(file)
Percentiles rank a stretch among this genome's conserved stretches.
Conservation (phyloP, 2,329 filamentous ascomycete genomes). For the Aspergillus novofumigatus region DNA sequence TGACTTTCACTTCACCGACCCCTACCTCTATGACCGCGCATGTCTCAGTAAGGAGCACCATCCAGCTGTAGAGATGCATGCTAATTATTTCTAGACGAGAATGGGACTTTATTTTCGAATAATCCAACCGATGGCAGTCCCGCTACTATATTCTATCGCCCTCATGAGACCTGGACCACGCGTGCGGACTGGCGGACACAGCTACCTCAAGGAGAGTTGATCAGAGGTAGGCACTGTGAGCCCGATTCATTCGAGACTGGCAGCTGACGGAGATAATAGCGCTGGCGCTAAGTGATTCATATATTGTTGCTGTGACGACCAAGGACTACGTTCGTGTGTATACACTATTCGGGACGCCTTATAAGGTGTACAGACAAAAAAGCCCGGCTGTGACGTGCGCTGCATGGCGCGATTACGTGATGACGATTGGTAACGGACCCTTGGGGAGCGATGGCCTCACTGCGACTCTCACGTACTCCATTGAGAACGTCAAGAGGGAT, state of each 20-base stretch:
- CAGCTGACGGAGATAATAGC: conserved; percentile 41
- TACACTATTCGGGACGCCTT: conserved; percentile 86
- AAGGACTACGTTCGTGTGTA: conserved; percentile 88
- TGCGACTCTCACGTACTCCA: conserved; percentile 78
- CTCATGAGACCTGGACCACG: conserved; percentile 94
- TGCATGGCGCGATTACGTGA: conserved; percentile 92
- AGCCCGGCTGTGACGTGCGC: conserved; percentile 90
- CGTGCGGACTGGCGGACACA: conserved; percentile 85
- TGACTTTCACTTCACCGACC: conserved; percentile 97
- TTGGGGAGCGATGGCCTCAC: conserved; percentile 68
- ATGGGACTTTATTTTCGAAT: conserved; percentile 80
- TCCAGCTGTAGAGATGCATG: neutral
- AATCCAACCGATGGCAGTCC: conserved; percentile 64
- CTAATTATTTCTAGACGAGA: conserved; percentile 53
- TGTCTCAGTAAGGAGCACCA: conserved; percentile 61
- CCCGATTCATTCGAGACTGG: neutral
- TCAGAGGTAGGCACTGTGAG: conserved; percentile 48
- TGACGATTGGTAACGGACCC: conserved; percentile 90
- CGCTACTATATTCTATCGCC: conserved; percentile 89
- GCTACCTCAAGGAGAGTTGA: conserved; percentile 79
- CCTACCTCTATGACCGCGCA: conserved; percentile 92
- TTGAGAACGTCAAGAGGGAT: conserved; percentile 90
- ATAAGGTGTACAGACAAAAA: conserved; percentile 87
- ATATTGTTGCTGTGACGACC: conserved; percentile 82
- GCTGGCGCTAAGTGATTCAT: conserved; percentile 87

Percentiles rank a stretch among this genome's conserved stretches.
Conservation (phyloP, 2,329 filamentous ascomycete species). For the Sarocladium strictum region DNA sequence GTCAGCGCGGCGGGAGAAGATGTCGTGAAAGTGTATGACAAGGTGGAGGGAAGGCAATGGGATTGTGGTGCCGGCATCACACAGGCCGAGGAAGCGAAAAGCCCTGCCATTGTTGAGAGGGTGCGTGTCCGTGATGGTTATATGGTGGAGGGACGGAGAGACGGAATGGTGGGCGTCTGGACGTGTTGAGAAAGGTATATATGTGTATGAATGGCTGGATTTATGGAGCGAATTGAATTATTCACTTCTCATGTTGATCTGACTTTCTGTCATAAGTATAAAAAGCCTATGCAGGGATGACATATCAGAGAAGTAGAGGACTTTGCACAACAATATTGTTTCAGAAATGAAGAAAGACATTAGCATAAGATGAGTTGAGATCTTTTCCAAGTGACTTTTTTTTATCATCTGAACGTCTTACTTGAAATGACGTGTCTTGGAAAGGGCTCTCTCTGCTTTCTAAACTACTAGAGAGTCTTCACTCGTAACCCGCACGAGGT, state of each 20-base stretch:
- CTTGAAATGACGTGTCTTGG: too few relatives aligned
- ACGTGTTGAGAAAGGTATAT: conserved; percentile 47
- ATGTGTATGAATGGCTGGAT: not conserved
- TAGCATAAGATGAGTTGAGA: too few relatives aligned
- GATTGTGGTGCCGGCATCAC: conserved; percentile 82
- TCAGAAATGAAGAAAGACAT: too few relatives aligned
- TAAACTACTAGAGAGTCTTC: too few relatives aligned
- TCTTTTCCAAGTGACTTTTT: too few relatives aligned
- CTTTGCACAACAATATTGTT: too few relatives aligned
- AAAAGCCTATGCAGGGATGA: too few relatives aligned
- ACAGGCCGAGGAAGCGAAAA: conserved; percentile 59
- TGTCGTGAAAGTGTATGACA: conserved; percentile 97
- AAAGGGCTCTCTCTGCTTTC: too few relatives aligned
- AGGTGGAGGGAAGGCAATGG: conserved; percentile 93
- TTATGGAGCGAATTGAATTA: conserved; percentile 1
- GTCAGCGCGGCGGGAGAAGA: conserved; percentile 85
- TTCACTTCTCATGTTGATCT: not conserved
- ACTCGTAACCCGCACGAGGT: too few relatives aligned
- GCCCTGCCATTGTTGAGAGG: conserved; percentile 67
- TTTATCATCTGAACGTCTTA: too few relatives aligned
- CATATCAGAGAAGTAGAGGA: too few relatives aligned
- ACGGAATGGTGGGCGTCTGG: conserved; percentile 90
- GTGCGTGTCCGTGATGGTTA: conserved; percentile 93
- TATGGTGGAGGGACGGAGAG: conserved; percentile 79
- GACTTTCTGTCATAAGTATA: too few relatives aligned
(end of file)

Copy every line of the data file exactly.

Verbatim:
Percentiles rank a stretch among this genome's conserved stretches.
Conservation (phyloP, 2,329 filamentous ascomycete genomes). For the Aspergillus novofumigatus region DNA sequence TGACTTTCACTTCACCGACCCCTACCTCTATGACCGCGCATGTCTCAGTAAGGAGCACCATCCAGCTGTAGAGATGCATGCTAATTATTTCTAGACGAGAATGGGACTTTATTTTCGAATAATCCAACCGATGGCAGTCCCGCTACTATATTCTATCGCCCTCATGAGACCTGGACCACGCGTGCGGACTGGCGGACACAGCTACCTCAAGGAGAGTTGATCAGAGGTAGGCACTGTGAGCCCGATTCATTCGAGACTGGCAGCTGACGGAGATAATAGCGCTGGCGCTAAGTGATTCATATATTGTTGCTGTGACGACCAAGGACTACGTTCGTGTGTATACACTATTCGGGACGCCTTATAAGGTGTACAGACAAAAAAGCCCGGCTGTGACGTGCGCTGCATGGCGCGATTACGTGATGACGATTGGTAACGGACCCTTGGGGAGCGATGGCCTCACTGCGACTCTCACGTACTCCATTGAGAACGTCAAGAGGGAT, state of each 20-base stretch:
- CAGCTGACGGAGATAATAGC: conserved; percentile 41
- TACACTATTCGGGACGCCTT: conserved; percentile 86
- AAGGACTACGTTCGTGTGTA: conserved; percentile 88
- TGCGACTCTCACGTACTCCA: conserved; percentile 78
- CTCATGAGACCTGGACCACG: conserved; percentile 94
- TGCATGGCGCGATTACGTGA: conserved; percentile 92
- AGCCCGGCTGTGACGTGCGC: conserved; percentile 90
- CGTGCGGACTGGCGGACACA: conserved; percentile 85
- TGACTTTCACTTCACCGACC: conserved; percentile 97
- TTGGGGAGCGATGGCCTCAC: conserved; percentile 68
- ATGGGACTTTATTTTCGAAT: conserved; percentile 80
- TCCAGCTGTAGAGATGCATG: neutral
- AATCCAACCGATGGCAGTCC: conserved; percentile 64
- CTAATTATTTCTAGACGAGA: conserved; percentile 53
- TGTCTCAGTAAGGAGCACCA: conserved; percentile 61
- CCCGATTCATTCGAGACTGG: neutral
- TCAGAGGTAGGCACTGTGAG: conserved; percentile 48
- TGACGATTGGTAACGGACCC: conserved; percentile 90
- CGCTACTATATTCTATCGCC: conserved; percentile 89
- GCTACCTCAAGGAGAGTTGA: conserved; percentile 79
- CCTACCTCTATGACCGCGCA: conserved; percentile 92
- TTGAGAACGTCAAGAGGGAT: conserved; percentile 90
- ATAAGGTGTACAGACAAAAA: conserved; percentile 87
- ATATTGTTGCTGTGACGACC: conserved; percentile 82
- GCTGGCGCTAAGTGATTCAT: conserved; percentile 87

Percentiles rank a stretch among this genome's conserved stretches.
Conservation (phyloP, 2,329 filamentous ascomycete species). For the Sarocladium strictum region DNA sequence GTCAGCGCGGCGGGAGAAGATGTCGTGAAAGTGTATGACAAGGTGGAGGGAAGGCAATGGGATTGTGGTGCCGGCATCACACAGGCCGAGGAAGCGAAAAGCCCTGCCATTGTTGAGAGGGTGCGTGTCCGTGATGGTTATATGGTGGAGGGACGGAGAGACGGAATGGTGGGCGTCTGGACGTGTTGAGAAAGGTATATATGTGTATGAATGGCTGGATTTATGGAGCGAATTGAATTATTCACTTCTCATGTTGATCTGACTTTCTGTCATAAGTATAAAAAGCCTATGCAGGGATGACATATCAGAGAAGTAGAGGACTTTGCACAACAATATTGTTTCAGAAATGAAGAAAGACATTAGCATAAGATGAGTTGAGATCTTTTCCAAGTGACTTTTTTTTATCATCTGAACGTCTTACTTGAAATGACGTGTCTTGGAAAGGGCTCTCTCTGCTTTCTAAACTACTAGAGAGTCTTCACTCGTAACCCGCACGAGGT, state of each 20-base stretch:
- CTTGAAATGACGTGTCTTGG: too few relatives aligned
- ACGTGTTGAGAAAGGTATAT: conserved; percentile 47
- ATGTGTATGAATGGCTGGAT: not conserved
- TAGCATAAGATGAGTTGAGA: too few relatives aligned
- GATTGTGGTGCCGGCATCAC: conserved; percentile 82
- TCAGAAATGAAGAAAGACAT: too few relatives aligned
- TAAACTACTAGAGAGTCTTC: too few relatives aligned
- TCTTTTCCAAGTGACTTTTT: too few relatives aligned
- CTTTGCACAACAATATTGTT: too few relatives aligned
- AAAAGCCTATGCAGGGATGA: too few relatives aligned
- ACAGGCCGAGGAAGCGAAAA: conserved; percentile 59
- TGTCGTGAAAGTGTATGACA: conserved; percentile 97
- AAAGGGCTCTCTCTGCTTTC: too few relatives aligned
- AGGTGGAGGGAAGGCAATGG: conserved; percentile 93
- TTATGGAGCGAATTGAATTA: conserved; percentile 1
- GTCAGCGCGGCGGGAGAAGA: conserved; percentile 85
- TTCACTTCTCATGTTGATCT: not conserved
- ACTCGTAACCCGCACGAGGT: too few relatives aligned
- GCCCTGCCATTGTTGAGAGG: conserved; percentile 67
- TTTATCATCTGAACGTCTTA: too few relatives aligned
- CATATCAGAGAAGTAGAGGA: too few relatives aligned
- ACGGAATGGTGGGCGTCTGG: conserved; percentile 90
- GTGCGTGTCCGTGATGGTTA: conserved; percentile 93
- TATGGTGGAGGGACGGAGAG: conserved; percentile 79
- GACTTTCTGTCATAAGTATA: too few relatives aligned